Turns out 1905 was a big year. The Russo-Japanese War and nationalist revolution in Russia; my dad was born in County Down, Ulster, Ireland; and Norway became an independent nation after the dissolution of the United Kingdoms of Sweden and Norway, Norway’s political reality since 1814. Before 1814, it had been a member of the on-again, off-again union with Denmark (a.k.a. Denmark-Norway). But that’s another story. Continue reading
Monthly Archives: February 2014
Olympic medals per million people in population
- Norway: 5.2
- Russia: .2307
- USA: .0848
Just sayin’… 😉
When I first think of being Norwegian (or a quarter Norwegian), I think of things like the flag, the land, the pale people, the socialism, and maybe even Garrison Keillor.
These modern-day associations stand in contrast with how I look at my Irishness (or my quarter+ of Irishness). I think of the ancient Celtic mists, the druids and runes of antiquity, the high kings and holy hills, all historical-mythical things.
But wait a second, Norse mythology deserves some attention too! It might even be more interesting than Irish mythology, considering the pantheon (extensive), story lines (full of mirth and surprises), and the fact that it has a beginning, middle and end, something even the Greeks never quite mustered.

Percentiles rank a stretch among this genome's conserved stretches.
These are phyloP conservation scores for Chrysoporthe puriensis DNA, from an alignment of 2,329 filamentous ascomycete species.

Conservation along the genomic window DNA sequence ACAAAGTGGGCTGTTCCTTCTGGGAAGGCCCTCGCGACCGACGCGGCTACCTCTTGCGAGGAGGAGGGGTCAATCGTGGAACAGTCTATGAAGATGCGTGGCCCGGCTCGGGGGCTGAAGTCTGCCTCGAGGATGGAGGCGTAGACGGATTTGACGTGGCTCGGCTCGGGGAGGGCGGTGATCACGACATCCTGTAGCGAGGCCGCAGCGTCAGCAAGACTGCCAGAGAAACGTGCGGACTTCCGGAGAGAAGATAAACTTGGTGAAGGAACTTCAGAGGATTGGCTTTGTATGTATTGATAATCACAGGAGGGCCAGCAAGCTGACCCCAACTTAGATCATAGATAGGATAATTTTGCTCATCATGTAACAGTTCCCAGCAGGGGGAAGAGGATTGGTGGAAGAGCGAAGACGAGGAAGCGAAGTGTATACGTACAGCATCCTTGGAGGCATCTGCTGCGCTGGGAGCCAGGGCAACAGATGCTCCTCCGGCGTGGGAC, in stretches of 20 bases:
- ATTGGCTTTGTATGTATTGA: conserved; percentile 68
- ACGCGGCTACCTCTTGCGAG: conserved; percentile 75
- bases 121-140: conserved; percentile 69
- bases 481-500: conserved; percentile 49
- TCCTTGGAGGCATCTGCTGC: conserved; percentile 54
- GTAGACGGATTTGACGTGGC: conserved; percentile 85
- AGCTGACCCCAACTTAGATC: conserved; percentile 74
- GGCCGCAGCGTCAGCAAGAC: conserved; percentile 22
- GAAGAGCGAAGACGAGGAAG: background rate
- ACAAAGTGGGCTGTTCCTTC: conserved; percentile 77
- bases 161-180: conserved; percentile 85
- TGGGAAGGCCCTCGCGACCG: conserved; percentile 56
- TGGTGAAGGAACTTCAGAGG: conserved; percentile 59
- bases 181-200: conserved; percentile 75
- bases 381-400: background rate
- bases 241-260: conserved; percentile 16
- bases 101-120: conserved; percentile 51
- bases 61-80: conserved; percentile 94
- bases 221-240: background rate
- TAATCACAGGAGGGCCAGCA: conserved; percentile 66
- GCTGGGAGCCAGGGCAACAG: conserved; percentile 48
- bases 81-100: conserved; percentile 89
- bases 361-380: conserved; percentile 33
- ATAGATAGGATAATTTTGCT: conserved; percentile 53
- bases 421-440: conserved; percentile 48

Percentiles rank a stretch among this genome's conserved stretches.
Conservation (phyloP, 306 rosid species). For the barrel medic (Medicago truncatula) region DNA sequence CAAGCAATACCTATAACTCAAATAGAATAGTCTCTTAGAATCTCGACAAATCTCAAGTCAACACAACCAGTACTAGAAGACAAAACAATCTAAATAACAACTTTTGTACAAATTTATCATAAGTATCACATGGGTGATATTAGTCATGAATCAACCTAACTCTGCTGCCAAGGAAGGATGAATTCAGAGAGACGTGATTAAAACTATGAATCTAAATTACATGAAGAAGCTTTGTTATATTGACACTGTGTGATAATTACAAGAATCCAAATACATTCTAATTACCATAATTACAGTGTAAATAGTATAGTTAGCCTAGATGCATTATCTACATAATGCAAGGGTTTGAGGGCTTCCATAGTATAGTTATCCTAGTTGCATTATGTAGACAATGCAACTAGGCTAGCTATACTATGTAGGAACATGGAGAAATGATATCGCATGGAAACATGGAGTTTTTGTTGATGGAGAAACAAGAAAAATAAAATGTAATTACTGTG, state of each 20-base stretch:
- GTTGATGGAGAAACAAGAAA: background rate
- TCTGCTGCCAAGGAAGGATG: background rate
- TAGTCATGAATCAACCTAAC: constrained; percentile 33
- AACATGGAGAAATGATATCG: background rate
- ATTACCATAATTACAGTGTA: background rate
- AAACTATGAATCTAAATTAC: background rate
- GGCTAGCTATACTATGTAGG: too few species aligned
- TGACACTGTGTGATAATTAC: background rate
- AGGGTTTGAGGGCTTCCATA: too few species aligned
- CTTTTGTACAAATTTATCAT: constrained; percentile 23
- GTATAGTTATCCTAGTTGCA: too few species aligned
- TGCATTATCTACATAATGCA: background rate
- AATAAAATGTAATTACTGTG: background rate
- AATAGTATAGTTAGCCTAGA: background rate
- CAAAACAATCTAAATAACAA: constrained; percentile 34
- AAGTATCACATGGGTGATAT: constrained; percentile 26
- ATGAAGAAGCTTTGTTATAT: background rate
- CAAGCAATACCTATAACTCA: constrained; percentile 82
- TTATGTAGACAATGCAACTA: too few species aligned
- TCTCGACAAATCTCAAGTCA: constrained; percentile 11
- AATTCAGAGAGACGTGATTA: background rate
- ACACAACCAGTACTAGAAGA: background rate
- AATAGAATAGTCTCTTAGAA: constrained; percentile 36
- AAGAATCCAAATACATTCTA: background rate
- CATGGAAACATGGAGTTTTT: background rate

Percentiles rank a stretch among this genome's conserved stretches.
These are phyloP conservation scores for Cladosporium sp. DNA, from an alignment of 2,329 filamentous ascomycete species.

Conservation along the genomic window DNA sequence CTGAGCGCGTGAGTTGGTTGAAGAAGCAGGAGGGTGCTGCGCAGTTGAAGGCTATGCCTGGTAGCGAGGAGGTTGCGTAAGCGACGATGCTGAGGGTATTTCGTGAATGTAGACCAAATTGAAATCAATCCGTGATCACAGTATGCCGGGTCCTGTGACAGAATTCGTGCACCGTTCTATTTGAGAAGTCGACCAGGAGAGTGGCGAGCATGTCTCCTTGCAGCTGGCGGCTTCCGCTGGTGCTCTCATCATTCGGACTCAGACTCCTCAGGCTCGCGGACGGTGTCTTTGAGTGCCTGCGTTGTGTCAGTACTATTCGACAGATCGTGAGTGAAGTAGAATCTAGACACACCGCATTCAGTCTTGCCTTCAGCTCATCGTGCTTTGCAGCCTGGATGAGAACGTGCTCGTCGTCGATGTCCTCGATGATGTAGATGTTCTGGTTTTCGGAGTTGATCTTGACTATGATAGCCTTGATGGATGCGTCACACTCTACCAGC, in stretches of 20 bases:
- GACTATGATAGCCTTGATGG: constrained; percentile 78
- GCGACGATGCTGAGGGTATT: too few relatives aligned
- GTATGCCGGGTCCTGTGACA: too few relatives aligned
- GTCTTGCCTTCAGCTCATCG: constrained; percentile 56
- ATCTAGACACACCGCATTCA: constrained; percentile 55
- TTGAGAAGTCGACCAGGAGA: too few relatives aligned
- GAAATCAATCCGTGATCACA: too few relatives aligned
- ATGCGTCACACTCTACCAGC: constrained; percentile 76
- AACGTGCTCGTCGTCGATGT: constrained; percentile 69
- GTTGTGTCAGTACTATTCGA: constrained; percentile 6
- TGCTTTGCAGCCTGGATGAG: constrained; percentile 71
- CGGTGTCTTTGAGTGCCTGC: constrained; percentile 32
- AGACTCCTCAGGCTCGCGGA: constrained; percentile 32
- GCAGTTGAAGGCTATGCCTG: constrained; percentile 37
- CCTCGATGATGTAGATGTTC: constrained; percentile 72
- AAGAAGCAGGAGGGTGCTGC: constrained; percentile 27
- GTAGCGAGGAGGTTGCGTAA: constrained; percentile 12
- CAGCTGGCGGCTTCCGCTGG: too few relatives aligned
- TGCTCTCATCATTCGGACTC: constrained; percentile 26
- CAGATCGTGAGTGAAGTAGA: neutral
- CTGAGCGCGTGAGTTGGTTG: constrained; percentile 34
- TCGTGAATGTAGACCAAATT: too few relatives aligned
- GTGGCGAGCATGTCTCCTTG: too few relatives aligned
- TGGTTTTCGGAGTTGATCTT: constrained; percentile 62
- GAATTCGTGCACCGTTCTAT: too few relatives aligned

And let us not forget the Viking invasion of Ireland, which I’ve heard is responsible for all the red haired, freckle-faced gingers who are seen as distinctly Irish.
Yes the Norse and Viking heritage is nothing to be scoffed at.
For me, this realization began when a Russian-looking Turkish student of mine stopped me while we were washing our hands in the bathroom one day. He took one look at my face and said “Viking!”
That made me stop and think, maybe this Norwegian side of me does loom large in the man I’ve become and am to become.
Hmmm, well either way, I’ll be happy to look at this year as my Year of being 1/4 Norwegian!
Sean McCandless (Mike’s son)